All these posts are making my point for me. Yes there are parchments and 
stone tablets going back centuries, but they are accessible only to 
professionals who know how to store and care for them. In 1000 years I 
imagine it will be the same for shellac 78s, cylinders, DVDs, CDs, you 
name it. Unlike great paintings, they won't be on display in a museum. 
Maybe online. Maybe directly accessible via the tap that goes directly 
into your brain.

Some materials may survive for that long. And like the other examples, 
who will know how to read them? I certainly don't read the cuneiform. 
Most of us would probably stumble reading our own languages as they were 
written a mere 300 years ago.

As for natural disasters, no one is claiming that their instruments will 
survive such.  A nuclear hit would eliminate a lot of storage problems! 
They seem to be claiming that with reasonable care, they can
survive a long time. I'd be happy with 50 years, and then someone else 
can migrate my collection after I'm dust.

joe salerno

On 8/26/2011 8:49 AM, Tom Fine wrote:
> The fallacy of all this age-claim stuff is that they test under known
> and/or current conditions. How can anyone project what the conditions
> will be as we get a couple of centuries out? What if a comet hits and
> toxifies the atmosphere? What if there's a nuclear or chemical
> conflagration? What man-made chemical compound is 1000 years old? So how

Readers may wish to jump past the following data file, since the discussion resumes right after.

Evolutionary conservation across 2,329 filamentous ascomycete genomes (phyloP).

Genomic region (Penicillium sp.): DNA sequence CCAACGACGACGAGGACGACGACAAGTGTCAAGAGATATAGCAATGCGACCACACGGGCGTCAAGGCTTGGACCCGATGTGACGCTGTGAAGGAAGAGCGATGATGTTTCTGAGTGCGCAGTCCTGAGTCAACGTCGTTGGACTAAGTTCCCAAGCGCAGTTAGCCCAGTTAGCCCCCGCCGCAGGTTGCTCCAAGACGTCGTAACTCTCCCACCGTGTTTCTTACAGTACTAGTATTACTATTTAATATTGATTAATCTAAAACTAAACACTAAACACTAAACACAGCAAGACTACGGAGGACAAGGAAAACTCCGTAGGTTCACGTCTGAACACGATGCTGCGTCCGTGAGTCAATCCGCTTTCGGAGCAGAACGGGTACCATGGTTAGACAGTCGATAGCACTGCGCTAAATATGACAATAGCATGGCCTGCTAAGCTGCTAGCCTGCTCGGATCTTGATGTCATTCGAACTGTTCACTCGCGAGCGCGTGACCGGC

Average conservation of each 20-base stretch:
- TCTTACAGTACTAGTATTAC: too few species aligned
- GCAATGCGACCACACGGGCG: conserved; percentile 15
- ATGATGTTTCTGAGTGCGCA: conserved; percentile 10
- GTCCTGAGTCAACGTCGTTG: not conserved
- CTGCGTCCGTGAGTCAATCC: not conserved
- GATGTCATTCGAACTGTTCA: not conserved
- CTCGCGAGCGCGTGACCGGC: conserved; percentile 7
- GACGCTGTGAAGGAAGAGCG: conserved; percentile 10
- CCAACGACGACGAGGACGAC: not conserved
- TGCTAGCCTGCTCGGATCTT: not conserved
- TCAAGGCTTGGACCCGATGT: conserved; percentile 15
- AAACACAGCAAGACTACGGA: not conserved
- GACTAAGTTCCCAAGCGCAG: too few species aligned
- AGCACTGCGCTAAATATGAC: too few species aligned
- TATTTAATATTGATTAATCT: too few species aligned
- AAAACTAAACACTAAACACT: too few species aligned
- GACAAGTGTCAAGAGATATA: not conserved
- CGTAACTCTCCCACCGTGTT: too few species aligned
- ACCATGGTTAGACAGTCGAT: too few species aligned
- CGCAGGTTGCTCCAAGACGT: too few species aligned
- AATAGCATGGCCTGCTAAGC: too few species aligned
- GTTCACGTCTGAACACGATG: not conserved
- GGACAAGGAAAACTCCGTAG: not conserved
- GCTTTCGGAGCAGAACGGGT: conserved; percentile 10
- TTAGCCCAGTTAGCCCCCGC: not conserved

> does anyone know exactly what happens with a chemical compound centuries
> from now? I think it's dumb to even try and make claims of hundreds of
> years, but OK to say "reasonable testing conditions (spelled out in
> detail so as to withstand scientific scrutiny) tell us that this device
> and its component compounds should operate to current specifications for
> XX decades" with an outside cap of 100 years or so. And even then, all
> sorts of caveats should be included about potential atmospheric changes,
> ideal storage conditions and the possibility that they won't be possible
> within this timeframe, etc. I have no belief in any claims of
> semi-permanence for any complex technology-driven device or compound.
> -- Tom Fine
> ----- Original Message ----- From: "Robert Richard"
> <[log in to unmask]>
> To: <[log in to unmask]>
> Sent: Friday, August 26, 2011 9:29 AM
> Subject: [ARSCLIST] Rép. : Re: [ARSCLIST] New long lastin g DVD
>> Birch Bark manuscripts, Novgorod (Russia), dating back to the 15th:
>> Robert.
>>>>> Lou Judson <[log in to unmask]> 2011-08-25 20:19 >>>

Joe Salerno